June 2002 Br J Cardiol 2002;9:313-6
Jamil Mayet, Rebecca Lane
Left ventricular hypertrophy (LVH) is more than just an adaptive response to the increase in left ventricular wall stress caused by hypertension. It has long been known that it is an indicator of a poor prognosis: the increased risk associated with LVH is independent of the blood pressure level.
May 2002 Br J Cardiol 2002;9:255-7
James M Lawrence, John PD Reckless
Garlic has been used for its potential medicinal properties for centuries. It was cited 3,500 years ago by the Egyptians as useful in the treatment of heart disease, tumours, bites and worms. Interest in its use, particularly in reducing cardiovascular disease, has increased markedly over the past two decades with the rise in use of complementary and alternative medicines.
May 2002 Br J Cardiol 2002;9:251-4
Elliot J Smith, Nicholas P Curzen
The prognosis for patients with non-ST elevation acute coronary syndromes (ACS) is not benign. Ongoing ischaemia is only one determinant of risk. The presence of ST-segment depression or elevated level of troponins is known to identify a group of patients at high risk of further events (death, MI, re-admission with ACS).The key management issue, however, is regarding which of these patients require early (i.e. in-hospital) revascularisation. Based upon current evidence from studies including FRISC II, TIMI-18, and the recent re-analysis of TIMI-III, our current strategy is to offer invasive investigation and revascularisation to all patients identified as ‘high risk’.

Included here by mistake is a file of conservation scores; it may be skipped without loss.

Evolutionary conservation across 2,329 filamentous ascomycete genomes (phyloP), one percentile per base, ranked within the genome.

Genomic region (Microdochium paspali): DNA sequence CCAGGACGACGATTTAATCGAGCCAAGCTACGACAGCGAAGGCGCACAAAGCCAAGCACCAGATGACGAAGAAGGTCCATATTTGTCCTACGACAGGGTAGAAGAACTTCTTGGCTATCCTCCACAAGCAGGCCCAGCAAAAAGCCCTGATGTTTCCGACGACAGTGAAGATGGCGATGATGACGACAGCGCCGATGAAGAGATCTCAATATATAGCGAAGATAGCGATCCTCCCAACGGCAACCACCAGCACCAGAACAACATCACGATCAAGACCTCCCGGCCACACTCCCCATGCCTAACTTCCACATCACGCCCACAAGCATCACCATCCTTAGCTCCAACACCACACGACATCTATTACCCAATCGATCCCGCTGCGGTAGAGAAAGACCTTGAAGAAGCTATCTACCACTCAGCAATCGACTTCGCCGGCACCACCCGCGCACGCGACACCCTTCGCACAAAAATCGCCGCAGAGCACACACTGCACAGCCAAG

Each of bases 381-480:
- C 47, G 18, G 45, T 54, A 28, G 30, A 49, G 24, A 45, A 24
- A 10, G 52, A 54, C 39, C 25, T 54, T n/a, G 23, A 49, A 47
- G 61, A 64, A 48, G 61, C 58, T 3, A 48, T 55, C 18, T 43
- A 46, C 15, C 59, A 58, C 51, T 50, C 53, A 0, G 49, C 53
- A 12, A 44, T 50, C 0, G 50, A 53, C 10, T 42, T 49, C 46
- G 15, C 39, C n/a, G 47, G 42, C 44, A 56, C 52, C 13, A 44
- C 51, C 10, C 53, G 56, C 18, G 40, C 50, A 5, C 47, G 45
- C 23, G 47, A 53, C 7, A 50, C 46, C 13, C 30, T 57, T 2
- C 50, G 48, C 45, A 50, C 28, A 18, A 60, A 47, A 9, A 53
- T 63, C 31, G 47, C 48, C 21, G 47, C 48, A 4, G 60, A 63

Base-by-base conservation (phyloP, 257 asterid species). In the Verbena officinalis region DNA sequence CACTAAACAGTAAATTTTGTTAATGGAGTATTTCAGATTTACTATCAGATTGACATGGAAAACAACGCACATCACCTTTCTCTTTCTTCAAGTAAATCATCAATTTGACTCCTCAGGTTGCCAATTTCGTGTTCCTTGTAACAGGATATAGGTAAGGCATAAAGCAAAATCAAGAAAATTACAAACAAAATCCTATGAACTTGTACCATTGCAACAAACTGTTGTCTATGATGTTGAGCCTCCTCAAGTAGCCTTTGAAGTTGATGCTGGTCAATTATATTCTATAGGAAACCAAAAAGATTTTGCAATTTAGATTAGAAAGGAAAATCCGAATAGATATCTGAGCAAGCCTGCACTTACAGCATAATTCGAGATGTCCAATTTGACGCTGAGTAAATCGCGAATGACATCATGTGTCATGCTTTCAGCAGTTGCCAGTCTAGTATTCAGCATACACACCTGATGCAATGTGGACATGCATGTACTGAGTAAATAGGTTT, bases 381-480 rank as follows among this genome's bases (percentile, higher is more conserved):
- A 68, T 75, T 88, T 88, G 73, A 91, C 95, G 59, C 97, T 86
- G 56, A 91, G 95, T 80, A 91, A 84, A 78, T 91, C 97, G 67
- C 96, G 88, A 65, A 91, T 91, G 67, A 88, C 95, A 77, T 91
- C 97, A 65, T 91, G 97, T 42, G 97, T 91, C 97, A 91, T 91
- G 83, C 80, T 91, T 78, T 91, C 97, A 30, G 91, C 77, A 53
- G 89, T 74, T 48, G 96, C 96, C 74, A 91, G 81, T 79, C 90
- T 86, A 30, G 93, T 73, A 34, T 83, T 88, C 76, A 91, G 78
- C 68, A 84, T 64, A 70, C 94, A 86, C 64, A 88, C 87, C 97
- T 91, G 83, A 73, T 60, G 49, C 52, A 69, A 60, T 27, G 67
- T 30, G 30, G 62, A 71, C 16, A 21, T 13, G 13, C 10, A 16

April 2002 Br J Cardiol 2002;9:233-40
Is it time to forget about diastolic blood pressure? Should we abandon the mercury sphygmomanometer? Is non-pharmacological intervention a waste of time? These were some of the questions discussed at the first Primary Care Cardiovascular Society (PCCS) meeting of 2002 which was carried out jointly with the British Hypertension Society (BHS) on 26th February.
April 2002 Br J Cardiol 2002;9:195-7
Paul Collinson, Peter Stubbs
When is an infarct not an infarct? When it is an infarctlet, a necroset or a troponinosis.1 The advent of the cardiac-specific troponins as diagnostic tests has created confusion in the minds of some cardiologists. The fact that cardiac troponins may be used to diagnose previously unsuspected myocardial damage in patients presenting with acute coronary syndromes, when acute myocardial infarction (AMI) has been ruled out by conventional World Health Organization criteria, has been amply demonstrated since the original report by Hamm et al.